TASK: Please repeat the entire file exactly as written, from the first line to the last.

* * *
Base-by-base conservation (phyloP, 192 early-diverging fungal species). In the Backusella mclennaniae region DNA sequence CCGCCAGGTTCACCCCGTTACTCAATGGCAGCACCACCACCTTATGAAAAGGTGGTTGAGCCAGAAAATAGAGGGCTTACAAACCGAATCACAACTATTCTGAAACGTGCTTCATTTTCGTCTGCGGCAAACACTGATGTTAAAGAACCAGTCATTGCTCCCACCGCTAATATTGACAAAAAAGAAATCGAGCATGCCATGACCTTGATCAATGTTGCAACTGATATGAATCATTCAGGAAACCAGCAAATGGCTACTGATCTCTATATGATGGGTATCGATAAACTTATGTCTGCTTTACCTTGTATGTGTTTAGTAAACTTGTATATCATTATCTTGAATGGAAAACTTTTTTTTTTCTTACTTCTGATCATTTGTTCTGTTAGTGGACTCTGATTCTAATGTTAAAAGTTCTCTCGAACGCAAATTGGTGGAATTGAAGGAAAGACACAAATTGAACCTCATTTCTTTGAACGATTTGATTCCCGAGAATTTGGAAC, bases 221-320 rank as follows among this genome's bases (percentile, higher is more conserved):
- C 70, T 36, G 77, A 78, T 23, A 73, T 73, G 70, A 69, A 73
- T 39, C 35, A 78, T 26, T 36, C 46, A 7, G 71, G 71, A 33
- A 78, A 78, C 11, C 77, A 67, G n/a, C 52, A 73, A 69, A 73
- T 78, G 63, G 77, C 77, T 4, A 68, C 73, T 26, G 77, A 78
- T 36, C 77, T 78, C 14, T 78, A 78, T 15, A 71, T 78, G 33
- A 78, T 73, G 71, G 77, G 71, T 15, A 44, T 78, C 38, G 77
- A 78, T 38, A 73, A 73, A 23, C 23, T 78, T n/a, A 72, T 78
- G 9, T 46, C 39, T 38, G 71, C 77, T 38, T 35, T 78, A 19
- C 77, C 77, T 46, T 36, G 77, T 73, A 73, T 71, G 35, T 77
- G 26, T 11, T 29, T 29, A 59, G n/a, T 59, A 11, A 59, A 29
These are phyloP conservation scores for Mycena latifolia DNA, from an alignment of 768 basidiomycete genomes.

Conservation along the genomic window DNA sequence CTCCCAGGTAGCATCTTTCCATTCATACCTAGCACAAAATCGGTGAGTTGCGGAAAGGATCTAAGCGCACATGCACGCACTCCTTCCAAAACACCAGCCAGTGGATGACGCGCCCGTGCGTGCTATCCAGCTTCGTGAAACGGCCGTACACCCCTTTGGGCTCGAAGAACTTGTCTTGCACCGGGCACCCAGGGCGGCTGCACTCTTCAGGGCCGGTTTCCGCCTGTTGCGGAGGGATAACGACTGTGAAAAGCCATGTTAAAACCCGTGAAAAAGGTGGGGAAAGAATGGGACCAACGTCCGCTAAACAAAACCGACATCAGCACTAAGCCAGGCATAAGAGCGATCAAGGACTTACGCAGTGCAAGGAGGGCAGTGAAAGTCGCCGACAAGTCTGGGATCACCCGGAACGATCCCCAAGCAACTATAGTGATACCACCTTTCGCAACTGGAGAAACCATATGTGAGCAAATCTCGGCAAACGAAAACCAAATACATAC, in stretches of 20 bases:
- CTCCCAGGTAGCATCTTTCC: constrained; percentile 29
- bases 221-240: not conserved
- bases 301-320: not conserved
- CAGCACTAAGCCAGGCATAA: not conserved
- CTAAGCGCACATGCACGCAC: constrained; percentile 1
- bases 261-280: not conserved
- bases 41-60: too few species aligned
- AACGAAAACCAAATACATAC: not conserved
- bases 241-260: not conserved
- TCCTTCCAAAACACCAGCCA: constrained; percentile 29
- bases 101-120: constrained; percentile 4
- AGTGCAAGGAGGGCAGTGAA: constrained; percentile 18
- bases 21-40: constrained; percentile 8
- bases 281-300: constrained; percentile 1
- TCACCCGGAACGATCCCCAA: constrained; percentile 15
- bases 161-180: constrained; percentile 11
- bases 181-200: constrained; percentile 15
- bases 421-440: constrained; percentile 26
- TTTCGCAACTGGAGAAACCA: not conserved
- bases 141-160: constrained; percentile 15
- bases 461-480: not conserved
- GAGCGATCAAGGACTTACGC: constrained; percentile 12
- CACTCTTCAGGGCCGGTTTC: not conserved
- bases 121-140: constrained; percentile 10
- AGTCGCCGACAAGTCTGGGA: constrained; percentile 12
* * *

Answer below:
Base-by-base conservation (phyloP, 192 early-diverging fungal species). In the Backusella mclennaniae region DNA sequence CCGCCAGGTTCACCCCGTTACTCAATGGCAGCACCACCACCTTATGAAAAGGTGGTTGAGCCAGAAAATAGAGGGCTTACAAACCGAATCACAACTATTCTGAAACGTGCTTCATTTTCGTCTGCGGCAAACACTGATGTTAAAGAACCAGTCATTGCTCCCACCGCTAATATTGACAAAAAAGAAATCGAGCATGCCATGACCTTGATCAATGTTGCAACTGATATGAATCATTCAGGAAACCAGCAAATGGCTACTGATCTCTATATGATGGGTATCGATAAACTTATGTCTGCTTTACCTTGTATGTGTTTAGTAAACTTGTATATCATTATCTTGAATGGAAAACTTTTTTTTTTCTTACTTCTGATCATTTGTTCTGTTAGTGGACTCTGATTCTAATGTTAAAAGTTCTCTCGAACGCAAATTGGTGGAATTGAAGGAAAGACACAAATTGAACCTCATTTCTTTGAACGATTTGATTCCCGAGAATTTGGAAC, bases 221-320 rank as follows among this genome's bases (percentile, higher is more conserved):
- C 70, T 36, G 77, A 78, T 23, A 73, T 73, G 70, A 69, A 73
- T 39, C 35, A 78, T 26, T 36, C 46, A 7, G 71, G 71, A 33
- A 78, A 78, C 11, C 77, A 67, G n/a, C 52, A 73, A 69, A 73
- T 78, G 63, G 77, C 77, T 4, A 68, C 73, T 26, G 77, A 78
- T 36, C 77, T 78, C 14, T 78, A 78, T 15, A 71, T 78, G 33
- A 78, T 73, G 71, G 77, G 71, T 15, A 44, T 78, C 38, G 77
- A 78, T 38, A 73, A 73, A 23, C 23, T 78, T n/a, A 72, T 78
- G 9, T 46, C 39, T 38, G 71, C 77, T 38, T 35, T 78, A 19
- C 77, C 77, T 46, T 36, G 77, T 73, A 73, T 71, G 35, T 77
- G 26, T 11, T 29, T 29, A 59, G n/a, T 59, A 11, A 59, A 29
These are phyloP conservation scores for Mycena latifolia DNA, from an alignment of 768 basidiomycete genomes.

Conservation along the genomic window DNA sequence CTCCCAGGTAGCATCTTTCCATTCATACCTAGCACAAAATCGGTGAGTTGCGGAAAGGATCTAAGCGCACATGCACGCACTCCTTCCAAAACACCAGCCAGTGGATGACGCGCCCGTGCGTGCTATCCAGCTTCGTGAAACGGCCGTACACCCCTTTGGGCTCGAAGAACTTGTCTTGCACCGGGCACCCAGGGCGGCTGCACTCTTCAGGGCCGGTTTCCGCCTGTTGCGGAGGGATAACGACTGTGAAAAGCCATGTTAAAACCCGTGAAAAAGGTGGGGAAAGAATGGGACCAACGTCCGCTAAACAAAACCGACATCAGCACTAAGCCAGGCATAAGAGCGATCAAGGACTTACGCAGTGCAAGGAGGGCAGTGAAAGTCGCCGACAAGTCTGGGATCACCCGGAACGATCCCCAAGCAACTATAGTGATACCACCTTTCGCAACTGGAGAAACCATATGTGAGCAAATCTCGGCAAACGAAAACCAAATACATAC, in stretches of 20 bases:
- CTCCCAGGTAGCATCTTTCC: constrained; percentile 29
- bases 221-240: not conserved
- bases 301-320: not conserved
- CAGCACTAAGCCAGGCATAA: not conserved
- CTAAGCGCACATGCACGCAC: constrained; percentile 1
- bases 261-280: not conserved
- bases 41-60: too few species aligned
- AACGAAAACCAAATACATAC: not conserved
- bases 241-260: not conserved
- TCCTTCCAAAACACCAGCCA: constrained; percentile 29
- bases 101-120: constrained; percentile 4
- AGTGCAAGGAGGGCAGTGAA: constrained; percentile 18
- bases 21-40: constrained; percentile 8
- bases 281-300: constrained; percentile 1
- TCACCCGGAACGATCCCCAA: constrained; percentile 15
- bases 161-180: constrained; percentile 11
- bases 181-200: constrained; percentile 15
- bases 421-440: constrained; percentile 26
- TTTCGCAACTGGAGAAACCA: not conserved
- bases 141-160: constrained; percentile 15
- bases 461-480: not conserved
- GAGCGATCAAGGACTTACGC: constrained; percentile 12
- CACTCTTCAGGGCCGGTTTC: not conserved
- bases 121-140: constrained; percentile 10
- AGTCGCCGACAAGTCTGGGA: constrained; percentile 12